Anti-feminists are fond of observing that eliminating generic masculine pronouns does not secure equal pay.  Indeed it does not – whoever said it would?  Eliminating generic masculine pronouns precisely eliminates generic masculine pronouns. And in so doing it changes the repertoire of social meanings and choices available to social actors.

Moreover, as she writes elsewhere (Cameron 1995: 143), ‘changing what counts as acceptable public behaviour is one of the ways you go about changing prevailing attitudes – ask anyone who still smokes cigarettes’.

Finally, a great deal of the debate about the RAE communique hinges on the claim that language is ideologically neutral. ‘La gramática no tiene ideología’[i] ran a headline in El País (March 13, 2012). But this is debatable. Languages reflect the cultures out of which they have emerged and bear the traces – the scars, even – of their origins. A language which divides all of creation into two genders, and then selects one of those genders as the preferred form, is ideological to the core.


Cameron, D. (1990) ‘Demythologizing sociolinguistics: Why language does not reflect society’, in Joseph, J.E., and Taylor, T.J. (eds.) Ideologies of Language, London: Routledge.

Cameron, D. (1995) Verbal Hygiene, London: Routledge.

[i] ‘Grammar has no ideology’



25 responses

18 03 2012

Oh what a brilliant article…and what a thorny subject. Bravo for taking it on!

We have a similar problem here in France, although the linguistic establishment tends to be a bit more careful about coming over as sexist. Non linguists (my ex-husband, for example) tend to make sweeping statements such as ‘en Français, le masculin l’emporte sur le féminin’. This is a very recent development. Until the mid-nineteenth century, if 51 ladies and 50 gentlemen had gone for a stroll, ELLEs would have been for a walk…. whereas nowadays, if 99 ladies and 1 gentleman do so, ILs are taking the air….

A few years ago a parliamentary commitee here made a damning report on the inherent, deliberate as they saw it, sexism of dictionaries and textbooks in french schools. They pointed out that, for example, if one praises a man saying ‘Il est bien’ this is a reference to the chap’s moral character. If one says of a woman ‘elle est bien’ this is a reference to her vital statistics. If one wishes to praise her upstanding values, one must make a detour – ‘elle est qu’elqu’un de bien’. The commitee was made up of elderly gentlemen, them all being MPs, so sexism clearly isn’t sexist… if you see what I mean.

19 03 2012
Scott Thornbury

Thanks for the comment, Catherine: it’s very interesting to hear the perspective from another gender-marked language group. It’s clear that these issues are not peculiar to Spanish only, and I wonder if the French equivalent of the Real Academia ‘rules’ on these issues in a similar way?

19 03 2012

Oh yes, they do! As another commentator on this thread has said, we are extermely lucky in English to have avoided any such institution … there was the BBC, I suppose, but they seem to make the same mistakes as the rest of us these days..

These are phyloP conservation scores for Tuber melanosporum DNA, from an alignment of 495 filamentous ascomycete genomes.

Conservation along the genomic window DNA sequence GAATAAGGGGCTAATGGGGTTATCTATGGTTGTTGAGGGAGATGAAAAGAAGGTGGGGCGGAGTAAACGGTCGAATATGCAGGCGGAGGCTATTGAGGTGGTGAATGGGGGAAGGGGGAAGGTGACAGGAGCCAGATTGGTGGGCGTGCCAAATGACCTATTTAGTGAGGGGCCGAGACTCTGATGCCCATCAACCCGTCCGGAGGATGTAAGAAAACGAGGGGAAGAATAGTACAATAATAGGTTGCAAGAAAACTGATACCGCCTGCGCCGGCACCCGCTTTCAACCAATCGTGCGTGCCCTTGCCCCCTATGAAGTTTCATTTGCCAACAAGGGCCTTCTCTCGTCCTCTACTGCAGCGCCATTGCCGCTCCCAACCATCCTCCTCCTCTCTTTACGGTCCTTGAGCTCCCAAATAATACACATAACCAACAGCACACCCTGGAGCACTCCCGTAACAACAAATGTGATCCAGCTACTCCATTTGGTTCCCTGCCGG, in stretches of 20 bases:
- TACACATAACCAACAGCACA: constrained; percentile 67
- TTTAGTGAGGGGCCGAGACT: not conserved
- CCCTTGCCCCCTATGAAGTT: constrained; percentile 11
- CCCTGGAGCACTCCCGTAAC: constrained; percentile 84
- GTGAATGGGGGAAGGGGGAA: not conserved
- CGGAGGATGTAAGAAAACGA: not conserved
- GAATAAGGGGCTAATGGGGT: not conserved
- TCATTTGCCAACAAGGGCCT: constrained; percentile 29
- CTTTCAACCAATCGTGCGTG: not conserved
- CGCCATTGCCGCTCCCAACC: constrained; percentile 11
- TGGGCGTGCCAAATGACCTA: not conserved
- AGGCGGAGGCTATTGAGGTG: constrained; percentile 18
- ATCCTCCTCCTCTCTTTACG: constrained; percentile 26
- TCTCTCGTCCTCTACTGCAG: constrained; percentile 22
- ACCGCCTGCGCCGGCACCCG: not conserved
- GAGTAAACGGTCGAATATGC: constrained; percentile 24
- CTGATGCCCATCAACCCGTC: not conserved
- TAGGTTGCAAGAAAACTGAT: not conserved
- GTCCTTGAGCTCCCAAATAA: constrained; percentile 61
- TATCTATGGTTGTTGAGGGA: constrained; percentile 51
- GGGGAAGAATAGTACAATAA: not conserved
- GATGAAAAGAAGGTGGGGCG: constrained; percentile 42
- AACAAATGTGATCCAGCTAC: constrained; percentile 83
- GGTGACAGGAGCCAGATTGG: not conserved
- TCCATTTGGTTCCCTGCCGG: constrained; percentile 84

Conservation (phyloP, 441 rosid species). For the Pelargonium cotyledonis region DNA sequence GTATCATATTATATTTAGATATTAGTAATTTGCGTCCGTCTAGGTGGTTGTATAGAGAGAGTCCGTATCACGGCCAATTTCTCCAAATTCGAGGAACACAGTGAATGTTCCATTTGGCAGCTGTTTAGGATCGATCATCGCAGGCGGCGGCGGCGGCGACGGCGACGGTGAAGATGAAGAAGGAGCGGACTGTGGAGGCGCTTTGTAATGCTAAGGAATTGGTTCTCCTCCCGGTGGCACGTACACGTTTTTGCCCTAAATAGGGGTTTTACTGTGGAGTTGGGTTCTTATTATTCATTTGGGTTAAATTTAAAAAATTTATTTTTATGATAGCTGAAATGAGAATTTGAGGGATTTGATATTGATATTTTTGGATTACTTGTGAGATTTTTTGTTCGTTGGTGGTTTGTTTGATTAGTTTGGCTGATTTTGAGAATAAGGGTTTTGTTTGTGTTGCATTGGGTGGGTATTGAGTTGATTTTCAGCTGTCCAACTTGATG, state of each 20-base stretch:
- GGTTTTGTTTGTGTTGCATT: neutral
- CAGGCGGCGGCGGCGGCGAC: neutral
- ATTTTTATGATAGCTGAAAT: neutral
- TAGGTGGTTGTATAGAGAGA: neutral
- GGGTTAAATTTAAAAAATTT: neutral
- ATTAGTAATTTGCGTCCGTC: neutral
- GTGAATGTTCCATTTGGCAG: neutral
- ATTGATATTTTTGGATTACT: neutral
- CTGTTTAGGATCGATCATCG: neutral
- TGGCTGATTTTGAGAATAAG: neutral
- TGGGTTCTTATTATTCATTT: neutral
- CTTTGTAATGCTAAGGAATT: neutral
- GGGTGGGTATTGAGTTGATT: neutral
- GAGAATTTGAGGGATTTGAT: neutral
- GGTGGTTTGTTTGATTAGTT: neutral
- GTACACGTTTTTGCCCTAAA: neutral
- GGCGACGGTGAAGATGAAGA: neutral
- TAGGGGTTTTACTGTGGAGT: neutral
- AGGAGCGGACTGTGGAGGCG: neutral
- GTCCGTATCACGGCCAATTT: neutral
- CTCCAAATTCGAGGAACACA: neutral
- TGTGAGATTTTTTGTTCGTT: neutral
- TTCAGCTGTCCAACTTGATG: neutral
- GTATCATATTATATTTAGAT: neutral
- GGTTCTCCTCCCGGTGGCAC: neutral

18 03 2012
Ndrew Allmark

Excuse me for being a pedant, but in the twelfth paragraph you use ‘effect’ instead of ‘affect’.

18 03 2012
Scott Thornbury

Actually, I did mean ‘effect’:
vb (tr) to cause to occur; bring about; accomplish


18 03 2012

Trick words, those. With Scott’s permission, I’d addressed it here: http://aclil2climb.blogspot.com.es/2011/10/tricky-words-affect-or-effect-what-are.html

Great reading, as usual, Scott. Not being a sexist, I sometimes struggle with myself in deciding what to use and occasionally, if I can’t use the plural form, I use the feminine form, but I do wonder if people find it strange, or worse, think I’m committing a grave error…

18 03 2012
Ndrew Allmark

Oh I see, I bow.
That’s changed the meaning of the sentence quite considerably.

19 03 2012
Scott Thornbury

No problem – thanks for helping me clarify for what I meant!

18 03 2012

So does that make Turkish (the only other language I speak to any useful level and I’m probably unwisely about to demonstrate that I speak it mostly in functional chunks with little analysis) less sexist as him and her are in effect just one word, not items that show if the person is male or female. So if you don’t use the name or a word that actually denotes sex such as son or daughter, you don’t know …
Or does it make it more sexist. Does that mean ‘masculine is default’ in language, in thought … ?

19 03 2012
Scott Thornbury

I’m not sure that the presence or absence of gender marking on nouns makes a language more or less ‘sexist’ – it’s more about the use you put it to, I guess. At the same time, it seems to be much harder to avoid the complications that I describe in Spanish where avoiding a gender distinction is virtually impossible. (Sometimes, though, this can work in your favour: the word for partner is una pareja (fem) in Spanish, so, if you want to refer to your boyfriend or girlfriend without specifiying their gender, you can talk about ‘mi pareja’. Of course the ruse works only so far – you will soon run into pronoun problems unless you a very adroit!)